Today, Jewish identity among young people takes many forms. Some of us “find religion” and join a Hasidic movement and some of us resentfully accompany their parents to shul, participating as minimally as possible “until we’ve been here long enough to go home.” 

Some young Jews take up a community spirit and join Jewish fraternities or sororities, leadership in a campus Hillel, or any of the other alphabet soup of Jewish organizations. Some avoid organizations entirely. 

Some young Jews take the values inherent in Judaism and turn it into activism. Some of us fight against anti-Semitism, some of us fight against racism, some of us fight for economic equality. Some of us fight for Israel, some of us try and hold Israel accountable, and yes, some of us fight against Israel. All rooted in a deep Jewish identity. 

And yes, some of us just like bagels and smoked meat, Seinfeld and Curb Your Enthusiasm, Spaceballs and summer camp. Some of us are culturally Jewish. 

The question, in truth, is one for you, dear reader. The question is not “will Judaism survive the millennials?” and it never has been. The question for you is “what do I want Judaism look like in 500 years, and how will I do my part to make that happen?”

We will survive, we always do. It’s up to us to decide how.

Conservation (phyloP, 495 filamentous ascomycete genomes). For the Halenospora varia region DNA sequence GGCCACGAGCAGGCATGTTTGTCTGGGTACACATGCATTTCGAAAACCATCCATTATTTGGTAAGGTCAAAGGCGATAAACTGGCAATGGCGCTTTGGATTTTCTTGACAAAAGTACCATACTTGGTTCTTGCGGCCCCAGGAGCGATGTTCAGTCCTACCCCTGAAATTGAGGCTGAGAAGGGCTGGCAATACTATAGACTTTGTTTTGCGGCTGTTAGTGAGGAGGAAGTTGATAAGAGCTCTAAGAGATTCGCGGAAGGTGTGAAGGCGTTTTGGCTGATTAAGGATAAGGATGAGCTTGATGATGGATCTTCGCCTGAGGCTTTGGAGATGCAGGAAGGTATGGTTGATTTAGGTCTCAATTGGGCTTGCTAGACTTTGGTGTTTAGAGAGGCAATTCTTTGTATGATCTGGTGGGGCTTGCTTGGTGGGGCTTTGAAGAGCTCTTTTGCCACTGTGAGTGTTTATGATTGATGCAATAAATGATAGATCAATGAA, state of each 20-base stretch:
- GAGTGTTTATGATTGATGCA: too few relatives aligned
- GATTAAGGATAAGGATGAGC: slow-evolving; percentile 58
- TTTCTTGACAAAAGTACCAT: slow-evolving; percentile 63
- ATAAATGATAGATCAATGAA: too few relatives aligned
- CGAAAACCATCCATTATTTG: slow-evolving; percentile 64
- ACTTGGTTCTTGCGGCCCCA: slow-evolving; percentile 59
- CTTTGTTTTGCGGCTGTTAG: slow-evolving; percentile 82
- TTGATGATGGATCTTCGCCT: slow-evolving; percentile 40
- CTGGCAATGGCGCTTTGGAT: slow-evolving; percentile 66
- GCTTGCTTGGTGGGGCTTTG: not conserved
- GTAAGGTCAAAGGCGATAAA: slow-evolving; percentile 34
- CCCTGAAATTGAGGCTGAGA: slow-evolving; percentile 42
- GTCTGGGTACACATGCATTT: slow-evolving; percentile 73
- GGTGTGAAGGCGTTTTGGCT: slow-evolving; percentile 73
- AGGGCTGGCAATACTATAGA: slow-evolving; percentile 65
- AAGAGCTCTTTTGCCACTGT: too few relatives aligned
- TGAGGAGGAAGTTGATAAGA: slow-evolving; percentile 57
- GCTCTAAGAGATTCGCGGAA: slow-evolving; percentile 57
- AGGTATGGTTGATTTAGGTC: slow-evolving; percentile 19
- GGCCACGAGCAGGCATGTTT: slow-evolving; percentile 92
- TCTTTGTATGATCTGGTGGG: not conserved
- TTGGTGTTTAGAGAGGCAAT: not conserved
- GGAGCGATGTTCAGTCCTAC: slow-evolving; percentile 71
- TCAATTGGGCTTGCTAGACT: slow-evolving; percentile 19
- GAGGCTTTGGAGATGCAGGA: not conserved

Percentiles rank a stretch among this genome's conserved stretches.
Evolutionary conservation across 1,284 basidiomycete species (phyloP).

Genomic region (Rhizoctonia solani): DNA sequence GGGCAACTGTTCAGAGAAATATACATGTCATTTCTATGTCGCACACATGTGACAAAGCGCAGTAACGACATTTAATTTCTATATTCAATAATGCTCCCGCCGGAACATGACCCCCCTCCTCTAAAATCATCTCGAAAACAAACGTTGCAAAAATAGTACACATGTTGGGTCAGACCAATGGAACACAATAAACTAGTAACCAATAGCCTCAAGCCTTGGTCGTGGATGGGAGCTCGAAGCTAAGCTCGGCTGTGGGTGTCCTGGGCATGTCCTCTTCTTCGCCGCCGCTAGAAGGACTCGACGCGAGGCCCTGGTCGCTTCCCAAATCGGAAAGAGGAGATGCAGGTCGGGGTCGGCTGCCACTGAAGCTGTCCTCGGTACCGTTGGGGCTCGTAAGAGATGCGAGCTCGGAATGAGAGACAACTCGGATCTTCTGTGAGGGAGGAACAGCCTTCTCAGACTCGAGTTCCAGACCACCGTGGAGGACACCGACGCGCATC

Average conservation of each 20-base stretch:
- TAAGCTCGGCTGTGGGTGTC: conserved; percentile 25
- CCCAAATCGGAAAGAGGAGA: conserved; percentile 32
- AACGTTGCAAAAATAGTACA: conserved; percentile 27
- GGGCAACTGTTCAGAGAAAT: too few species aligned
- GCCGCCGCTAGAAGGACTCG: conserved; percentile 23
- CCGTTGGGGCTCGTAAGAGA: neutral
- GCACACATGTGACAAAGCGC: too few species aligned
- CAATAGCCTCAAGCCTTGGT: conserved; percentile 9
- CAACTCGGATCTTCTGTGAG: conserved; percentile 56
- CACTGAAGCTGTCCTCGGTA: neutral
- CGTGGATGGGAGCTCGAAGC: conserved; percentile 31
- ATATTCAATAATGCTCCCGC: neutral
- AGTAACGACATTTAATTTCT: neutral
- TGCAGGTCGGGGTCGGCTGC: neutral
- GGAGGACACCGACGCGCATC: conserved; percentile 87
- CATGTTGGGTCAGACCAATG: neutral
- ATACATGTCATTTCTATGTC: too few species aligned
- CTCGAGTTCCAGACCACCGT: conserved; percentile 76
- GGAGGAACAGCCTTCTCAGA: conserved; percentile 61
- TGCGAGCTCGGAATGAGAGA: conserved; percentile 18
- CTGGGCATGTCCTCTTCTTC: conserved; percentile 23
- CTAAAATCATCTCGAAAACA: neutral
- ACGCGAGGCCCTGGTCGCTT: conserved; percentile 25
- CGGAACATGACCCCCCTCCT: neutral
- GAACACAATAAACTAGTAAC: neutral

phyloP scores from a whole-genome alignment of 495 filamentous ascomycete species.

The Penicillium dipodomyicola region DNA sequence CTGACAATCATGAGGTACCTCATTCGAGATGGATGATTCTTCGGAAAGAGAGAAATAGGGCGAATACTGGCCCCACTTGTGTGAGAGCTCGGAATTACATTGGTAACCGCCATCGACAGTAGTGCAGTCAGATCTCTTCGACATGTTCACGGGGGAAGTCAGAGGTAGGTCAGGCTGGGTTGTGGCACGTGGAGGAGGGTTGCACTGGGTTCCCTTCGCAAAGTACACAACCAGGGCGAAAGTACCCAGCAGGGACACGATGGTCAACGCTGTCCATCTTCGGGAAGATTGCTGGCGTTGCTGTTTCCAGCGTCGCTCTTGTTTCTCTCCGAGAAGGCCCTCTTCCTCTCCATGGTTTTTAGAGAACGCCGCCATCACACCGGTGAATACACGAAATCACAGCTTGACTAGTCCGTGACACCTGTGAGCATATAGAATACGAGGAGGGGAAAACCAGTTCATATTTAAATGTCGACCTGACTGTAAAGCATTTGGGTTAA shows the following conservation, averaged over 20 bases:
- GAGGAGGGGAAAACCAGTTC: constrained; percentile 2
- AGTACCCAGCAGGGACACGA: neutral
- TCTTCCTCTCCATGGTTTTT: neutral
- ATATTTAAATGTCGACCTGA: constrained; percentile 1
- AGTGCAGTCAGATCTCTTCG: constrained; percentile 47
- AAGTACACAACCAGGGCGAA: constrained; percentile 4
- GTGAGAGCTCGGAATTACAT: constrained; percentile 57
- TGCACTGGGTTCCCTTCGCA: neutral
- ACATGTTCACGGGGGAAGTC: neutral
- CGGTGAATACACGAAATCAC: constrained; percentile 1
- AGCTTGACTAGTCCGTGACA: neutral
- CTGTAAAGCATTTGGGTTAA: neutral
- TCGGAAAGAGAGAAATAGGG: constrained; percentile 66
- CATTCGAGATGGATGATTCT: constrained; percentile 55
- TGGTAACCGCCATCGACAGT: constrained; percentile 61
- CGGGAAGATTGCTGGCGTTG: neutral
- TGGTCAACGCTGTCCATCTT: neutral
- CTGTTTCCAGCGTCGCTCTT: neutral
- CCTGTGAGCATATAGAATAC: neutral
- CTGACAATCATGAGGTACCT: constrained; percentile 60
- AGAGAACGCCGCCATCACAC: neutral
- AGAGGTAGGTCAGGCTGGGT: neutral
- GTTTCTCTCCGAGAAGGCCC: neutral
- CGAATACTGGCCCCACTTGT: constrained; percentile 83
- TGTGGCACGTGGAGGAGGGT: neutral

Zack Babins

Zack Babins is a Professional Jew and Recovering Jewish Professional™, an occasional political communicator and a constant seeker of attention.

STARKMAN: Where is the Outrage to ‘Simply Following Orders?’

By STACEY STARKMAN

Of all the disturbing images and incidents we have witnessed since the brutal murder of George Floyd was broadcast to the world, of all the unbearable acts of cruelty caught on camera and the revolting and racist statements made in the days following, there is one official comment that seems to have gone undetected and unremarked by the global Jewish community.

It is one that we should have noticed, and responded to with profound outrage.

The comment was made in the aftermath of the incident in which an elderly Black Lives Matter protester in Buffalo, N.Y. was shoved to the ground by two police officers and left by the offenders and their colleagues, prone and bleeding on the ground.

It was an appalling act which led to the suspension of the two police officers involved. Upset by this suspension, 57 members of the city’s Emergency Response Team resigned in protest.

As explanation for their violent response to a peaceful protester, a police representative, quoted in USA Today, clarified, “Our position is these officers were simply following orders…they were simply doing their job.”